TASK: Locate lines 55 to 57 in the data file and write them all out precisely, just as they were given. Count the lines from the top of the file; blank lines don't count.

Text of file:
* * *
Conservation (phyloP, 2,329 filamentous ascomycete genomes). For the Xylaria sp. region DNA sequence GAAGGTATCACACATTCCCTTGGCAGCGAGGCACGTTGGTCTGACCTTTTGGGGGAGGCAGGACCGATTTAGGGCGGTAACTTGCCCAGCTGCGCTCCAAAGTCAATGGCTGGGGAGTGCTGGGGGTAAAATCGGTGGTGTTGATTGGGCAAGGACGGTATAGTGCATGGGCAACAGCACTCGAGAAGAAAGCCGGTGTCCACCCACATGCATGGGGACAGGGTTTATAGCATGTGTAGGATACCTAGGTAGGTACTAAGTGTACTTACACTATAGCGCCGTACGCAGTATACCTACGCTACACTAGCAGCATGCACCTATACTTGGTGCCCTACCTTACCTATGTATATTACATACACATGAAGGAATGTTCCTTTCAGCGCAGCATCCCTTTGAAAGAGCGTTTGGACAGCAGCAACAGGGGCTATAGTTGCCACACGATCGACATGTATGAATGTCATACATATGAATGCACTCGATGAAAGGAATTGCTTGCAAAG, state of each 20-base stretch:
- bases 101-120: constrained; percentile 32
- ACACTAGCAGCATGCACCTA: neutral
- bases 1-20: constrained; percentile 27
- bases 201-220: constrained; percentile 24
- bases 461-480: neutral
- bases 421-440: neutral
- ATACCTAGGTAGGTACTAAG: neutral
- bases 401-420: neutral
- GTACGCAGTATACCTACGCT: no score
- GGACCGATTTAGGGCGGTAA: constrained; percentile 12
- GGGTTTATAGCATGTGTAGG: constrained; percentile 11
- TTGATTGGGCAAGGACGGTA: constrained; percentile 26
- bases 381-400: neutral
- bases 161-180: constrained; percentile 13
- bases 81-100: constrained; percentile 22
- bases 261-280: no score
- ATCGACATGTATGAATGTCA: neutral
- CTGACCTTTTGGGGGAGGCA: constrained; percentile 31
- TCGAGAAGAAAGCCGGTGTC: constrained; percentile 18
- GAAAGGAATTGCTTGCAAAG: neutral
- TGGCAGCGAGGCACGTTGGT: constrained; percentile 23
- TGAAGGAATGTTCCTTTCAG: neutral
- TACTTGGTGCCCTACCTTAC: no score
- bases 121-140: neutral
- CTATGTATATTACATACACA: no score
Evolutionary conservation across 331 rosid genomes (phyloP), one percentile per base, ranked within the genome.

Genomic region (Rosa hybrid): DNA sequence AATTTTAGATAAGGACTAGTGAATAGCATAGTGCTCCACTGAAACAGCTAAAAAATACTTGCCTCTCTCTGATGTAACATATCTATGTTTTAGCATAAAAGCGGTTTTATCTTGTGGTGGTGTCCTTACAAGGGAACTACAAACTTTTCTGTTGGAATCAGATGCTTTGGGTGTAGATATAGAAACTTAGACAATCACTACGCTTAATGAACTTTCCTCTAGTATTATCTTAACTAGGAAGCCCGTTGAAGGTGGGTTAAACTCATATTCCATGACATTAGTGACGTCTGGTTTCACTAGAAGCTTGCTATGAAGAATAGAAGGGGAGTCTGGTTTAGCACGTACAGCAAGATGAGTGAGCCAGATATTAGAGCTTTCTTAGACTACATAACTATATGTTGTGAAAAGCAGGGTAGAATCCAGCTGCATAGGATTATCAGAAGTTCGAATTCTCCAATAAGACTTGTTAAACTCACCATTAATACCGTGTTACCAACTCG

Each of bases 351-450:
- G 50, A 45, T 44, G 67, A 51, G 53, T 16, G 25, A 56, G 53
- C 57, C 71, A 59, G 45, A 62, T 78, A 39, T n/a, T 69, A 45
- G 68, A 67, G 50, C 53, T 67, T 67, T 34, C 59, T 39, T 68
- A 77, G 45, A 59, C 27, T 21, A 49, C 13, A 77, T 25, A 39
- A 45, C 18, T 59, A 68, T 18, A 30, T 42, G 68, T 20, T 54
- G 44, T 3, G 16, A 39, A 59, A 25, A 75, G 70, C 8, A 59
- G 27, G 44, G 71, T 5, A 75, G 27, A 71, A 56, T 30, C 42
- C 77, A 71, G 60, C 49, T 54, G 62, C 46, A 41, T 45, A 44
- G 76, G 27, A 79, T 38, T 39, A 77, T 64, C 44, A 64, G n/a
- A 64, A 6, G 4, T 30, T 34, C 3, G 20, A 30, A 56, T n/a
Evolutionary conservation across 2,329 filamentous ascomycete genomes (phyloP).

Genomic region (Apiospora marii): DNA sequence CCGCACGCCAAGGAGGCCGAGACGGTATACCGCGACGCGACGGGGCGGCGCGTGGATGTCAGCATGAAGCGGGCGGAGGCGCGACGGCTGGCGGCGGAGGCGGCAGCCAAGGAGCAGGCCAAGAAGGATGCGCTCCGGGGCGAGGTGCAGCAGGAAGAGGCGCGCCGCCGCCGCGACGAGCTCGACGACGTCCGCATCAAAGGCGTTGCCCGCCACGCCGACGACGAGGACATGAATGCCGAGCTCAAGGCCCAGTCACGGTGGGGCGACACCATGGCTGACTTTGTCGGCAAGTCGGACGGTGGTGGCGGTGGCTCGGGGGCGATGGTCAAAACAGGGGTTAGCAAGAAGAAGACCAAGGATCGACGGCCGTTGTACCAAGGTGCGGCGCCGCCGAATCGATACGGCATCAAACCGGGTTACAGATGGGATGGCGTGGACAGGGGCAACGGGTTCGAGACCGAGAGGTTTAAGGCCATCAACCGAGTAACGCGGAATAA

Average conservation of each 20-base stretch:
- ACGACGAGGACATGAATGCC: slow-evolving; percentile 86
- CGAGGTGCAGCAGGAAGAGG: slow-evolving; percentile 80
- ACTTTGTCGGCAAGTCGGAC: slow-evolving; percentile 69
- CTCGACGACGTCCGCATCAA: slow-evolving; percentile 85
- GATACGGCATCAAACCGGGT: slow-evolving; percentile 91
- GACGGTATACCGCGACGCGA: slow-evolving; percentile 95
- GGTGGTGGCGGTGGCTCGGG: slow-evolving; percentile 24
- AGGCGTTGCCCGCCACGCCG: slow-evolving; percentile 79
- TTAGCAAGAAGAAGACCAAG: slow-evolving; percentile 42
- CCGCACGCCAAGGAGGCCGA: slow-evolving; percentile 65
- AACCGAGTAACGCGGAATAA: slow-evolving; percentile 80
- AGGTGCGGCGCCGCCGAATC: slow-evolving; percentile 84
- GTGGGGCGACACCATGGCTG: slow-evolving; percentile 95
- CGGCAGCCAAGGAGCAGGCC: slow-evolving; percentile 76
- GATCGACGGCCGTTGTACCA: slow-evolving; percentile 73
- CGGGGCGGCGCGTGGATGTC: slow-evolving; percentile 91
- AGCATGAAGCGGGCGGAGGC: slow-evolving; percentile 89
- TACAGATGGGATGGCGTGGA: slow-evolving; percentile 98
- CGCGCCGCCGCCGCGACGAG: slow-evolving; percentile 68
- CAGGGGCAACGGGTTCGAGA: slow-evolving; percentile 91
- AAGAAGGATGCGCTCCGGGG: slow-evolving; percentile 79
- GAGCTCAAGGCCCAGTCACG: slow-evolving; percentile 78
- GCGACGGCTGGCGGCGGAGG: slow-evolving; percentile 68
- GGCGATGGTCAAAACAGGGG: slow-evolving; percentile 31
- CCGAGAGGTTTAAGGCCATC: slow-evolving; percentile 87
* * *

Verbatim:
- GTGGGGCGACACCATGGCTG: slow-evolving; percentile 95
- CGGCAGCCAAGGAGCAGGCC: slow-evolving; percentile 76
- GATCGACGGCCGTTGTACCA: slow-evolving; percentile 73